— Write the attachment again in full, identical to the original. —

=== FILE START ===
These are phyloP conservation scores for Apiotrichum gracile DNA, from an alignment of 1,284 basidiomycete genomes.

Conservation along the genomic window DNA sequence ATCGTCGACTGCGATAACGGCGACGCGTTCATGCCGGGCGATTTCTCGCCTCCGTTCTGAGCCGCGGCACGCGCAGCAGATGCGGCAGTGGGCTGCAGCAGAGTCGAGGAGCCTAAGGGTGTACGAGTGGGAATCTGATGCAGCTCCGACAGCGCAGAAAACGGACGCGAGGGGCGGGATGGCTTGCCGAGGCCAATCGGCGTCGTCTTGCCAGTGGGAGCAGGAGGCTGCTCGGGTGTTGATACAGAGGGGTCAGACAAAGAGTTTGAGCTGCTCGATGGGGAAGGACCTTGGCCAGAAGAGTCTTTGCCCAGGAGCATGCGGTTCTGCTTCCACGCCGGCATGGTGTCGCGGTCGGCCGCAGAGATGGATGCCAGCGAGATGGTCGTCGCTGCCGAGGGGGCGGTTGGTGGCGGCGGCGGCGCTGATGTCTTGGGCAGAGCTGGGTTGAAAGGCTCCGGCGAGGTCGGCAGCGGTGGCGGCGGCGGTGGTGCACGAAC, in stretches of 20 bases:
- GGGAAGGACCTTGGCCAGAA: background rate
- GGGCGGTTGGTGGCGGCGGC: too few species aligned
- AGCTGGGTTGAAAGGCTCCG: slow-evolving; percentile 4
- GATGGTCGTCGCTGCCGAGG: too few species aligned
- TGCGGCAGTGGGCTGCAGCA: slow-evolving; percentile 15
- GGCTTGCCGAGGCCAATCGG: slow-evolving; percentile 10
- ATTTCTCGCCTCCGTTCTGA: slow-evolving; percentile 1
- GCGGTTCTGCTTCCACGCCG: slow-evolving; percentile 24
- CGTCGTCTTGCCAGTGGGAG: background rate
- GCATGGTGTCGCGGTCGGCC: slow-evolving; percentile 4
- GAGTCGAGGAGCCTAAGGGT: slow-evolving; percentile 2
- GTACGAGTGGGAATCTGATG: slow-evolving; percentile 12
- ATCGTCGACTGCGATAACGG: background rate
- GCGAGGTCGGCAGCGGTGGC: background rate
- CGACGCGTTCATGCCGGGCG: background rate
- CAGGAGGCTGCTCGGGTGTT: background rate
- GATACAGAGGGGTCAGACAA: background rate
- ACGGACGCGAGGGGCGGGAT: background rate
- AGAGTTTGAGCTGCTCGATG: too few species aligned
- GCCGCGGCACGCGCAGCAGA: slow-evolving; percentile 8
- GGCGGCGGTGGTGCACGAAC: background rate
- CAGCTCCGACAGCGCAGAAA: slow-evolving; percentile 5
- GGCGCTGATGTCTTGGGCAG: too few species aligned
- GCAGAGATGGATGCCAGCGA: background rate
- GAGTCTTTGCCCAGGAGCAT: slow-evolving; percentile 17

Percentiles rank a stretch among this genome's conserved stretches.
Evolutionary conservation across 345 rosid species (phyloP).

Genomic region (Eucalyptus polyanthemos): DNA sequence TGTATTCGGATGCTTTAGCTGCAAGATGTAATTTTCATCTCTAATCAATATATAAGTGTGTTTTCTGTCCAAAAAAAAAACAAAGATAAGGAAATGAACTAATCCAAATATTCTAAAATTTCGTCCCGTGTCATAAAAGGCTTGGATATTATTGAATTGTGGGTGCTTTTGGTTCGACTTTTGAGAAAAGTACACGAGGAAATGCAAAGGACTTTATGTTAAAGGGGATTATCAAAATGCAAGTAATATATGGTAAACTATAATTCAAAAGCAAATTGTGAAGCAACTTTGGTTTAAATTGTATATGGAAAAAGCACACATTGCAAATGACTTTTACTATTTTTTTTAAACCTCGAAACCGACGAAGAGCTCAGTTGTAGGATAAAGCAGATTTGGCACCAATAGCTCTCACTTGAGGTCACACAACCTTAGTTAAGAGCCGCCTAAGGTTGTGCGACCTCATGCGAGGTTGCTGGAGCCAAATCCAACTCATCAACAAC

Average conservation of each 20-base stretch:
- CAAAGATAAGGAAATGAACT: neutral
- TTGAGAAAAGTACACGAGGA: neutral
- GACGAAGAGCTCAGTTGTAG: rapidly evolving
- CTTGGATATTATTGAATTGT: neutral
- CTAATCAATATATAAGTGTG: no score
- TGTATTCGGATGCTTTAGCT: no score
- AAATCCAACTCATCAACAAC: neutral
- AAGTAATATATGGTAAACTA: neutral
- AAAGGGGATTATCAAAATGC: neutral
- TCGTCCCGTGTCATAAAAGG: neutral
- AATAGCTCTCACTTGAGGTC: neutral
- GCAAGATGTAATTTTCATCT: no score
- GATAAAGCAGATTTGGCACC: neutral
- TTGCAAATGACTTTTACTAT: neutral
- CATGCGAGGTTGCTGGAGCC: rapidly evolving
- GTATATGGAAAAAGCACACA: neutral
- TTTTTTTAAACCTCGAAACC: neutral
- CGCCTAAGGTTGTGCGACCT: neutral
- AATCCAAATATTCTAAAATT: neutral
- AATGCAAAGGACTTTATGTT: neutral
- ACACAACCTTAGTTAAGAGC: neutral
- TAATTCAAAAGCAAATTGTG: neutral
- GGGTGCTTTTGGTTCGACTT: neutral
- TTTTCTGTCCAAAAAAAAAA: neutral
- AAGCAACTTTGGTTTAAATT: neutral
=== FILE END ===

These are phyloP conservation scores for Apiotrichum gracile DNA, from an alignment of 1,284 basidiomycete genomes.

Conservation along the genomic window DNA sequence ATCGTCGACTGCGATAACGGCGACGCGTTCATGCCGGGCGATTTCTCGCCTCCGTTCTGAGCCGCGGCACGCGCAGCAGATGCGGCAGTGGGCTGCAGCAGAGTCGAGGAGCCTAAGGGTGTACGAGTGGGAATCTGATGCAGCTCCGACAGCGCAGAAAACGGACGCGAGGGGCGGGATGGCTTGCCGAGGCCAATCGGCGTCGTCTTGCCAGTGGGAGCAGGAGGCTGCTCGGGTGTTGATACAGAGGGGTCAGACAAAGAGTTTGAGCTGCTCGATGGGGAAGGACCTTGGCCAGAAGAGTCTTTGCCCAGGAGCATGCGGTTCTGCTTCCACGCCGGCATGGTGTCGCGGTCGGCCGCAGAGATGGATGCCAGCGAGATGGTCGTCGCTGCCGAGGGGGCGGTTGGTGGCGGCGGCGGCGCTGATGTCTTGGGCAGAGCTGGGTTGAAAGGCTCCGGCGAGGTCGGCAGCGGTGGCGGCGGCGGTGGTGCACGAAC, in stretches of 20 bases:
- GGGAAGGACCTTGGCCAGAA: background rate
- GGGCGGTTGGTGGCGGCGGC: too few species aligned
- AGCTGGGTTGAAAGGCTCCG: slow-evolving; percentile 4
- GATGGTCGTCGCTGCCGAGG: too few species aligned
- TGCGGCAGTGGGCTGCAGCA: slow-evolving; percentile 15
- GGCTTGCCGAGGCCAATCGG: slow-evolving; percentile 10
- ATTTCTCGCCTCCGTTCTGA: slow-evolving; percentile 1
- GCGGTTCTGCTTCCACGCCG: slow-evolving; percentile 24
- CGTCGTCTTGCCAGTGGGAG: background rate
- GCATGGTGTCGCGGTCGGCC: slow-evolving; percentile 4
- GAGTCGAGGAGCCTAAGGGT: slow-evolving; percentile 2
- GTACGAGTGGGAATCTGATG: slow-evolving; percentile 12
- ATCGTCGACTGCGATAACGG: background rate
- GCGAGGTCGGCAGCGGTGGC: background rate
- CGACGCGTTCATGCCGGGCG: background rate
- CAGGAGGCTGCTCGGGTGTT: background rate
- GATACAGAGGGGTCAGACAA: background rate
- ACGGACGCGAGGGGCGGGAT: background rate
- AGAGTTTGAGCTGCTCGATG: too few species aligned
- GCCGCGGCACGCGCAGCAGA: slow-evolving; percentile 8
- GGCGGCGGTGGTGCACGAAC: background rate
- CAGCTCCGACAGCGCAGAAA: slow-evolving; percentile 5
- GGCGCTGATGTCTTGGGCAG: too few species aligned
- GCAGAGATGGATGCCAGCGA: background rate
- GAGTCTTTGCCCAGGAGCAT: slow-evolving; percentile 17

Percentiles rank a stretch among this genome's conserved stretches.
Evolutionary conservation across 345 rosid species (phyloP).

Genomic region (Eucalyptus polyanthemos): DNA sequence TGTATTCGGATGCTTTAGCTGCAAGATGTAATTTTCATCTCTAATCAATATATAAGTGTGTTTTCTGTCCAAAAAAAAAACAAAGATAAGGAAATGAACTAATCCAAATATTCTAAAATTTCGTCCCGTGTCATAAAAGGCTTGGATATTATTGAATTGTGGGTGCTTTTGGTTCGACTTTTGAGAAAAGTACACGAGGAAATGCAAAGGACTTTATGTTAAAGGGGATTATCAAAATGCAAGTAATATATGGTAAACTATAATTCAAAAGCAAATTGTGAAGCAACTTTGGTTTAAATTGTATATGGAAAAAGCACACATTGCAAATGACTTTTACTATTTTTTTTAAACCTCGAAACCGACGAAGAGCTCAGTTGTAGGATAAAGCAGATTTGGCACCAATAGCTCTCACTTGAGGTCACACAACCTTAGTTAAGAGCCGCCTAAGGTTGTGCGACCTCATGCGAGGTTGCTGGAGCCAAATCCAACTCATCAACAAC

Average conservation of each 20-base stretch:
- CAAAGATAAGGAAATGAACT: neutral
- TTGAGAAAAGTACACGAGGA: neutral
- GACGAAGAGCTCAGTTGTAG: rapidly evolving
- CTTGGATATTATTGAATTGT: neutral
- CTAATCAATATATAAGTGTG: no score
- TGTATTCGGATGCTTTAGCT: no score
- AAATCCAACTCATCAACAAC: neutral
- AAGTAATATATGGTAAACTA: neutral
- AAAGGGGATTATCAAAATGC: neutral
- TCGTCCCGTGTCATAAAAGG: neutral
- AATAGCTCTCACTTGAGGTC: neutral
- GCAAGATGTAATTTTCATCT: no score
- GATAAAGCAGATTTGGCACC: neutral
- TTGCAAATGACTTTTACTAT: neutral
- CATGCGAGGTTGCTGGAGCC: rapidly evolving
- GTATATGGAAAAAGCACACA: neutral
- TTTTTTTAAACCTCGAAACC: neutral
- CGCCTAAGGTTGTGCGACCT: neutral
- AATCCAAATATTCTAAAATT: neutral
- AATGCAAAGGACTTTATGTT: neutral
- ACACAACCTTAGTTAAGAGC: neutral
- TAATTCAAAAGCAAATTGTG: neutral
- GGGTGCTTTTGGTTCGACTT: neutral
- TTTTCTGTCCAAAAAAAAAA: neutral
- AAGCAACTTTGGTTTAAATT: neutral